PHOTO: Nadia Lim. SUPPLIED
Nadia Lim & husband Carlos Bagrie take on their biggest project yet – taming 1200 acres of rugged Central Otago farmland at Royalburn Station. Follow them on their dream of becoming one of the best farms in the South.
According to STUFF forget competing or judging on MasterChef New Zealand, tackling Dancing With the Stars or launching My Food Bag, this might just be the toughest challenge Nadia Lim has faced.
Joining husband Carlos Bagrie in transforming a 135-year-old, 485-hectare Central Otago sheep and barley farm into the region’s top food producer – and filming all the highs and lows for a reality television series.
The result is Nadia’s Farm (which debuts on Three on Wednesday at 8.40pm), which while not nearly as chaotically compelling as Prime Video’s Clarkson’s Farm (this is hindered by a rather uninspired, characterless voiceover), or even quite as endearingly entertaining as her lockdown series Nadia’s Comfort Kitchen, certainly is absorbing, enlightening viewing that showcases a different side to the celebrity chef turned business entrepreneur.
Situated on an elevated site on the Crown Range between Wānaka and Arrowtown, Royalburn Station already presents plenty of challenges with the area’s climatic extremes for its traditional usage, let alone Lim’s ambitious plans to use four acres (1.6ha) for a market garden.
Even Bagrie is somewhat skeptical about this part of their “experiment”, especially when the seeds have been planted two months late and Lim holds a “biodynamics” party to try and “kick start” the growing process.
Plans to minimise what chemicals they are putting into the soil also hit a snag when their garlic crop is stunted by pervasive weeds, while we also witness a power cut which threatens to play havoc with their salad leaf operation.
However, while Bagrie is a calm presence in the face of any adversity (we’re told he’s a fifth-generation farmer), Nadia’s Farm proves a number of times during the opening episode just how innovative – and ruthless – Lim can be. Faced with infighting amongst her small home chicken flock, she dispatches her “chicken wrangler” to do the necessarily culling.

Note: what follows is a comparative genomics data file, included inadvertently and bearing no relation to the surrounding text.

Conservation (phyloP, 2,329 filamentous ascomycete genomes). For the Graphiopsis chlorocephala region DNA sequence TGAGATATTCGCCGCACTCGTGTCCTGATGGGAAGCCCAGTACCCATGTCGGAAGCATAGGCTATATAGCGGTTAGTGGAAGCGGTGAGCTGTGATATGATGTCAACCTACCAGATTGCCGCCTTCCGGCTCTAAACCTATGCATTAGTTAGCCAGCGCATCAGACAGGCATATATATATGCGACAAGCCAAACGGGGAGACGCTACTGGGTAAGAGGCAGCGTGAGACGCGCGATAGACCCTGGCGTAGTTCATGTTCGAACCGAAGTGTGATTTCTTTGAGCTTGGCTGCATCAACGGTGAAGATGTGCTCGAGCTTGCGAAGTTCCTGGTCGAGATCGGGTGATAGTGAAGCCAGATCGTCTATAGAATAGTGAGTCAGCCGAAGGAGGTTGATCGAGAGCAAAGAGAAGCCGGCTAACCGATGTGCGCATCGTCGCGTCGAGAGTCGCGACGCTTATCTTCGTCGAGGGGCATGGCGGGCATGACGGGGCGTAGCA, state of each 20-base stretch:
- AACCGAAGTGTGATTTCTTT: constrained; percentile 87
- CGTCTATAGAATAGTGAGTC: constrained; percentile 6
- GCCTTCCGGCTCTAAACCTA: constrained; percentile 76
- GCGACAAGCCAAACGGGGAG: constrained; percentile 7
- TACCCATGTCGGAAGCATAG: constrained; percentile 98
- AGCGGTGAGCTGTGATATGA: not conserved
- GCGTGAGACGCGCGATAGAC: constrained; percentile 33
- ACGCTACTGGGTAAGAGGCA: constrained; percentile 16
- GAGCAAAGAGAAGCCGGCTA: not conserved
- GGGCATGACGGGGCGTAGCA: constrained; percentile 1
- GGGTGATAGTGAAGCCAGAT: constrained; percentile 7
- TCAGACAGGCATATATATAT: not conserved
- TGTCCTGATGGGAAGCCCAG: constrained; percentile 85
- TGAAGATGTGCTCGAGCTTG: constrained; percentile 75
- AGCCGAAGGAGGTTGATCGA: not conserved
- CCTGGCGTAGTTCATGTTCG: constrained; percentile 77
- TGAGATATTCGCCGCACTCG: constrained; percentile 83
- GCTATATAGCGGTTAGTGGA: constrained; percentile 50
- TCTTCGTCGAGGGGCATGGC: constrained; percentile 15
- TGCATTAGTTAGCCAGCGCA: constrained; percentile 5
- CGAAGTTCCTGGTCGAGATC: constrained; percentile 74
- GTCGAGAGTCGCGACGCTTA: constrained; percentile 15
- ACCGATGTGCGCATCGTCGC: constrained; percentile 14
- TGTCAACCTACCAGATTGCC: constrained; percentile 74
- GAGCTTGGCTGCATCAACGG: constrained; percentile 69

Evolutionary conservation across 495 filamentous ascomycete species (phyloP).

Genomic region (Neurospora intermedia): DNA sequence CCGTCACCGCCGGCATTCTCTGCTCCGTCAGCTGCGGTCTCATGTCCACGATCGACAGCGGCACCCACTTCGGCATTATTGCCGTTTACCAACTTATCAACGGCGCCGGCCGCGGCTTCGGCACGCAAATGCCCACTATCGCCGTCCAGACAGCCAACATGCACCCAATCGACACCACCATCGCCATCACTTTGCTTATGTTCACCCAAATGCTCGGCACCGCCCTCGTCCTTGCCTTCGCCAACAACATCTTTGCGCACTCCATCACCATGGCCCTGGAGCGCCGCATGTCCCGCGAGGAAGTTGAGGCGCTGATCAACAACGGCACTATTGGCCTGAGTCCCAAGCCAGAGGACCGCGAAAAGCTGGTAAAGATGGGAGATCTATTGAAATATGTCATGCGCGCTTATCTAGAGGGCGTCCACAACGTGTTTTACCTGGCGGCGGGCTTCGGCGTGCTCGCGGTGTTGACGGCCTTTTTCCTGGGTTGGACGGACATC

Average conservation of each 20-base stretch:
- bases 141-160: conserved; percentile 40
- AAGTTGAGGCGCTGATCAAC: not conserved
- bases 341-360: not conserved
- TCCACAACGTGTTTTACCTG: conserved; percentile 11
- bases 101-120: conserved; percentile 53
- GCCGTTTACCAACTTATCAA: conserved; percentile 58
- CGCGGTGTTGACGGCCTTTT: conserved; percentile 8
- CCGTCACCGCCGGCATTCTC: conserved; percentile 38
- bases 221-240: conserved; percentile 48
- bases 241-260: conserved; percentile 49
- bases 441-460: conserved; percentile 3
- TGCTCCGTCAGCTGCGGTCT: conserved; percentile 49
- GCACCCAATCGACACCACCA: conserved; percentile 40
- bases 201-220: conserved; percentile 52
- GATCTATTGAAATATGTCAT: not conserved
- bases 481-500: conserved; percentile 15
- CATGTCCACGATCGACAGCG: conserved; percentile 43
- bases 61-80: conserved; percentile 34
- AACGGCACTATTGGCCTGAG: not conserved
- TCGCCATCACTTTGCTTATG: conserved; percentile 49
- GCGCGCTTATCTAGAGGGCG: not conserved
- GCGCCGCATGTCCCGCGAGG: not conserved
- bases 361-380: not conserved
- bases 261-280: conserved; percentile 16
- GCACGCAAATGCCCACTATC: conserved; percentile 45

Tears are initially spilled, but it’s clear emotions are actually mixed, as she admits, “It’s sad to see him go, but I’m kind of looking forward to coq au vin.”
Likewise, we’re informed that a wild boar who dared cross her by getting into the crops, ended up as pancetta. DGL chief executive Simon Henry may count his lucky stars that he got off as lightly as he did.
And, as well as detailing the couple’s plans for an onsite abattoir and butchery, an Arrowtown-based farm shop (in the former Macetown brothel no less) and to sell everything from honey to wool blankets, sausages and lamb bacon, while improving the soil and adhering to a gold standard for animal ethics, Lim also demonstrates how they transformed a washing machine into a salad spinner and her steely competitive nature during a good-natured sales competition with Bagrie at the Arrowtown Farmer’s Market.
Future episodes promise plenty of drama, with weather bombs, crop failures and the pair’s own expectations that “when it comes to farming, things never go quite according to plan”.
It might not be to the taste of traditional, die hard Country Calendar fans, but as a real-life The Good Life and insight into the business of agriculture in contemporary New Zealand, Nadia’s Farm certainly offers food for thought, a few laughs and entertaining viewing.
Nadia Farm debuts on Three at 8.40pm on Wednesday, October 5. Episodes will also be available to stream on ThreeNow.
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